By Michael Hurley, CBS Boston
BOSTON (CBS) — On Tuesday morning, the Boston Bruins announced that they had fired head coach Claude Julien.
Julien was the winningest coach in franchise history, compiling a 419-246-94 regular-season record and a 57-40 postseason record since 2008, and he was the NHL’s longest-tenured coach. He accomplished a great deal in his time at the helm of the Bruins, including the deliverance of a Stanley Cup to Boston to end a 39-year drought.
He was and is a tremendous hockey coach, and so there’s bound to be some debate as to whether or not he deserved the ax at this moment in time. While that discussion is sure to persist, it’s best now to focus on the here and now as it relates to the Bruins. Namely, will the team actually improve with Julien out of the picture?
There’s no reason to believe they will.
Sure, some people will point to Pittsburgh last season as an example of a team getting a “jolt” by the installation of a new head coach midseason. But the talent level of a team like the Bruins is just not on par with that of the Penguins.
And that, really, is what has been at the core of the Bruins’ lack of success in recent seasons. Should the team have not collapsed down the stretch the past two years? Absolutely. Did they have enough talent to be the worst team in the Eastern Conference playoff field? Yes.
But is that really the Bruins’ aim? Just make the tournament?
That’s really the issue. To be sure, the Bruins employ some high-end talent in the likes of Patrice Bergeron, Brad Marchand, Tuukka Rask, David Krejci and an up-and-comer like David Pastrnak. But on the blue line, the Bruins just do not employ an NHL-caliber crew of defensemen.
Zdeno Chara remains the most reliable D-man, but he is 39 years old and is not the dominant force he was for so long. After that, there is some talent, but it’s not enough. This is a team that dedicates $5.25 million of cap space (and will continue to do so for the next two seasons) to Adam McQuaid and Kevan Miller, a roster redundancy who essentially play the role of “intimidator.” Everyone loves a tough guy, but not at that price, and not when they bring little else to the table to actually help the team win.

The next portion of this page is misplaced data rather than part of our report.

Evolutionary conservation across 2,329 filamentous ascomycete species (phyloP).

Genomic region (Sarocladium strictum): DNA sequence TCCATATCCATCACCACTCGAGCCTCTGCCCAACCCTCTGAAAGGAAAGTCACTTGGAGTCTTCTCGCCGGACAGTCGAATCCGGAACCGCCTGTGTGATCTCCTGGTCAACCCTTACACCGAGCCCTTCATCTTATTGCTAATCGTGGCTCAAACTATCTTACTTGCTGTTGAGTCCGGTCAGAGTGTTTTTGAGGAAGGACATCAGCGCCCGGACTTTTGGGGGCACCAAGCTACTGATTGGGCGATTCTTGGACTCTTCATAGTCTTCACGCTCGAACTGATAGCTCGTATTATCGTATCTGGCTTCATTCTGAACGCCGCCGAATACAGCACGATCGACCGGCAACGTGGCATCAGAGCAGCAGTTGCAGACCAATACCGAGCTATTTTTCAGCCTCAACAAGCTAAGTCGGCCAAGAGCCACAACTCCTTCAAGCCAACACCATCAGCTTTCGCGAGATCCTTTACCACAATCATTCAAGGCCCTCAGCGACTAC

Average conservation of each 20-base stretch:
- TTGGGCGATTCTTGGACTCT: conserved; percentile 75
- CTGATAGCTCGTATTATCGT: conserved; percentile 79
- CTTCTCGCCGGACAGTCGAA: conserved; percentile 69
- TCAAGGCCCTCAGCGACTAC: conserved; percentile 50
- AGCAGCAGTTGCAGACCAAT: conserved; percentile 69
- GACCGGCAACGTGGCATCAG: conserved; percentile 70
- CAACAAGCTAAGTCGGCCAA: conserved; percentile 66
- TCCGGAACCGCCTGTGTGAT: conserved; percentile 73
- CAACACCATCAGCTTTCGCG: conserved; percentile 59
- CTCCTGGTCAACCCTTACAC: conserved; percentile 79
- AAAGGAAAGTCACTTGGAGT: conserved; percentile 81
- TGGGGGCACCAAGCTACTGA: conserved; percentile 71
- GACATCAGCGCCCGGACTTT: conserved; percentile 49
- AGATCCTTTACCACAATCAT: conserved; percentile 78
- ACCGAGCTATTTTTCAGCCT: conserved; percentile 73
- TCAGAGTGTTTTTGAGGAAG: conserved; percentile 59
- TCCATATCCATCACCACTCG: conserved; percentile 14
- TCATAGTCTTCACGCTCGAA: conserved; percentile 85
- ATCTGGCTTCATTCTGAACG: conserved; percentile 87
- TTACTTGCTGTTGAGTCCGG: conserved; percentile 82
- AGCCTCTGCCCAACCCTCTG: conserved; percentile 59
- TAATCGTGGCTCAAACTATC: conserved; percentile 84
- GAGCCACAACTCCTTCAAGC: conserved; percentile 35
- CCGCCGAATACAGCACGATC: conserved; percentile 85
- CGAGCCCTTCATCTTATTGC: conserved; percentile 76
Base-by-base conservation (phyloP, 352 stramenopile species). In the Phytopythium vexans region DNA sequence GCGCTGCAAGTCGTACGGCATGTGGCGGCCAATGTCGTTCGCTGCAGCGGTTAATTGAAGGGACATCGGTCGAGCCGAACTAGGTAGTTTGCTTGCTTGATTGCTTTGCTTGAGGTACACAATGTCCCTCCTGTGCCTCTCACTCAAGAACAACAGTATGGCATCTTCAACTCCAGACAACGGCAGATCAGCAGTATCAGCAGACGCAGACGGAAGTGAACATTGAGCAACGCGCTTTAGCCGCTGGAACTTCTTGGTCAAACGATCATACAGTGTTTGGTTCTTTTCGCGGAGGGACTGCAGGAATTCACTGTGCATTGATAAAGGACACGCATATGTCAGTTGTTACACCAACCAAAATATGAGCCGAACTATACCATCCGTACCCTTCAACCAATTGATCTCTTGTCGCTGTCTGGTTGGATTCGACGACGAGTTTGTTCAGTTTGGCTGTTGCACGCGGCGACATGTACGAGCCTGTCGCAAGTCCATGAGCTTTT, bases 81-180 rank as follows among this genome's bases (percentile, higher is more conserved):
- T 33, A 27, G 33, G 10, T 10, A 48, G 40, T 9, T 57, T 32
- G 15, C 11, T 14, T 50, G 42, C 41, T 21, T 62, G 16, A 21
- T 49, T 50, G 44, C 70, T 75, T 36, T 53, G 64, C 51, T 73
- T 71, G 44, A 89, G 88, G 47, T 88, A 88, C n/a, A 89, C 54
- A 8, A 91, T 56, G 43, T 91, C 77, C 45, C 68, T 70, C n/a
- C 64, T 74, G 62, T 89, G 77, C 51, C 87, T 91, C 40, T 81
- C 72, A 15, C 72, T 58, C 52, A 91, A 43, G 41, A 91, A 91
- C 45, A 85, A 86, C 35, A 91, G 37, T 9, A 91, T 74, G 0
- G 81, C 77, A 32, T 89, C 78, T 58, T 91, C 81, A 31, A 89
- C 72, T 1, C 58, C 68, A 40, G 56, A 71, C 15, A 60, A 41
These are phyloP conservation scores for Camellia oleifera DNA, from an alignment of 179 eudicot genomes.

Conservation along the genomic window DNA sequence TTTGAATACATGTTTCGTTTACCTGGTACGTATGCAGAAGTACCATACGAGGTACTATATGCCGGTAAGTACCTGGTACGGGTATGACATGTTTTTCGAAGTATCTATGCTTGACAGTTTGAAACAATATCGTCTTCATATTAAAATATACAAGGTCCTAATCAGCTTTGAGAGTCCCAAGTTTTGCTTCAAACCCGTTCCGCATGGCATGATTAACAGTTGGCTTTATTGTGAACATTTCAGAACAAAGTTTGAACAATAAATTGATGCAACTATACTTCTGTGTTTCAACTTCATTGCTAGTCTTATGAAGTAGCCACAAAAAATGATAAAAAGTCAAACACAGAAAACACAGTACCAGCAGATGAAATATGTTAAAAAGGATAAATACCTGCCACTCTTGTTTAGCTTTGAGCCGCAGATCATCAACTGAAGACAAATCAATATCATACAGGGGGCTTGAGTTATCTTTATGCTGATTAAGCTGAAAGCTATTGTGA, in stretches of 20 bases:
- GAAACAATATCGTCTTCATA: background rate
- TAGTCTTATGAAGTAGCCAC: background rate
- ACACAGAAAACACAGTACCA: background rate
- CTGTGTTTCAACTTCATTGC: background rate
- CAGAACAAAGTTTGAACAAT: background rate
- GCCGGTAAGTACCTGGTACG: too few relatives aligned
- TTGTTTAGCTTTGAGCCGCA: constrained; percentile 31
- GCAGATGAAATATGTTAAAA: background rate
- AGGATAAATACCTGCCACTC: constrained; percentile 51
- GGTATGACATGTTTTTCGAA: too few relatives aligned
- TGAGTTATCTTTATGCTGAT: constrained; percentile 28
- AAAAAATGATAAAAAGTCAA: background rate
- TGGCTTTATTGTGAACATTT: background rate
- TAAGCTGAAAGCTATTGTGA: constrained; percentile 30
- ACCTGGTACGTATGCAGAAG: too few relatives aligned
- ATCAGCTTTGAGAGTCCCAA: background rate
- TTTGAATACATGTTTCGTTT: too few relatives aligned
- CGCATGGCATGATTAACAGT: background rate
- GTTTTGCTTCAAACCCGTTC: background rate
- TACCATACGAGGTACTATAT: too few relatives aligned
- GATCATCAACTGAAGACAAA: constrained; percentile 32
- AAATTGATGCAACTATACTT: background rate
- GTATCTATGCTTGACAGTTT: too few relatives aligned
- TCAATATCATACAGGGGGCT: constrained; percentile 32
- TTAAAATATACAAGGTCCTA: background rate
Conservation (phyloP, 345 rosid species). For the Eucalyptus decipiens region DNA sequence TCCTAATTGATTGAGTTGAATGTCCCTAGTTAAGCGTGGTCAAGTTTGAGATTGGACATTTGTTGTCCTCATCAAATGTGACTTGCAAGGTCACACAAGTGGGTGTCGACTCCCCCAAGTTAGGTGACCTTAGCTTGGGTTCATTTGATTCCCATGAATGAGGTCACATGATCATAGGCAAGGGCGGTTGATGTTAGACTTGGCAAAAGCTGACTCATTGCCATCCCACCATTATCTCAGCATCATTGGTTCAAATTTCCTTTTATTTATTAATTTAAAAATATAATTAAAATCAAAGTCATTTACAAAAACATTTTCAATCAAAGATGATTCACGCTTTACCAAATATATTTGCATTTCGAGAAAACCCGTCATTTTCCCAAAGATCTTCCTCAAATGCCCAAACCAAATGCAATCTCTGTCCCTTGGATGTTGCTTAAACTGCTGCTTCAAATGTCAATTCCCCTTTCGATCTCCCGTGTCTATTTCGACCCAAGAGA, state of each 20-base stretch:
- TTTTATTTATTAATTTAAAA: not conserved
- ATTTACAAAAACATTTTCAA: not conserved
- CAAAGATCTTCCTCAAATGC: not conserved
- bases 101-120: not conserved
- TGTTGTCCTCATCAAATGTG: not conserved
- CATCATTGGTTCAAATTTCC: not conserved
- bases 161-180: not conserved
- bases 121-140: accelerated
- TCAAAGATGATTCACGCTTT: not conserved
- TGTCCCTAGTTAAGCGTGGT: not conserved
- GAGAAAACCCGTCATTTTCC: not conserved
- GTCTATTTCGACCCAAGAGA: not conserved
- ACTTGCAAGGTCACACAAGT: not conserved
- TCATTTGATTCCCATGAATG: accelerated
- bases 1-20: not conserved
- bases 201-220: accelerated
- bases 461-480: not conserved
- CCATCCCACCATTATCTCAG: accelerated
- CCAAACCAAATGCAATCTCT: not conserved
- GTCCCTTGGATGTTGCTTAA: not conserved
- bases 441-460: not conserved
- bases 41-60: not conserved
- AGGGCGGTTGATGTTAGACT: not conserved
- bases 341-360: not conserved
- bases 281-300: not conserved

Again, the Bruins probably were good enough to make the postseason in the past two seasons, when they missed by a combined total of three points. But right now, on the outer edge of the playoff picture, are the Bruins vastly underachieving? Not at all.
They are what they are. They have a handful of elite players, some of whom (Bergeron, Krejci, and lately, Rask) are not having their best seasons. The rest of the roster is indicative of a team that can win some games but should hardly be expected to win every game. The roster is just not that good.
And, considering how highly regarded Julien is in the hockey world for his coaching acumen, there’s more reason to believe that he was getting the most out of this roster than to believe the contrary.
This isn’t to say that a pity party needs to be thrown for Julien. He left his mark on the organization, and he will be remembered for his success. He became a very wealthy man. And he’s sure to have his choice of head coaching jobs when the summer vacancies open up. In the meantime, he can spend his free time talking hockey on television, which brings on a whole lot less stress than coaching an NHL team.
On the Bruins’ website (for now) under the “History” section, this note is shared: “[Former GM Peter] Chiarelli made perhaps his best move at the helm of the franchise in bringing Claude Julien in as the club’s head coach in June, 2007.”
That will be the lasting story of Julien’s time in Boston. Claude’s going to be just fine.
But if the Bruins management — who not-so-subtly released this news just hours before the Patriots would be parading with the Lombardi Trophy through the city of Boston and who will also be holding a press conference in the middle of that parade — wants to reach its low threshold of success by just making the playoffs? They’re in no better position now than they were last week or last month or even September for that matter.
Change for the sake of change isn’t really something that can make a .500 hockey team be anything except a .500 hockey team.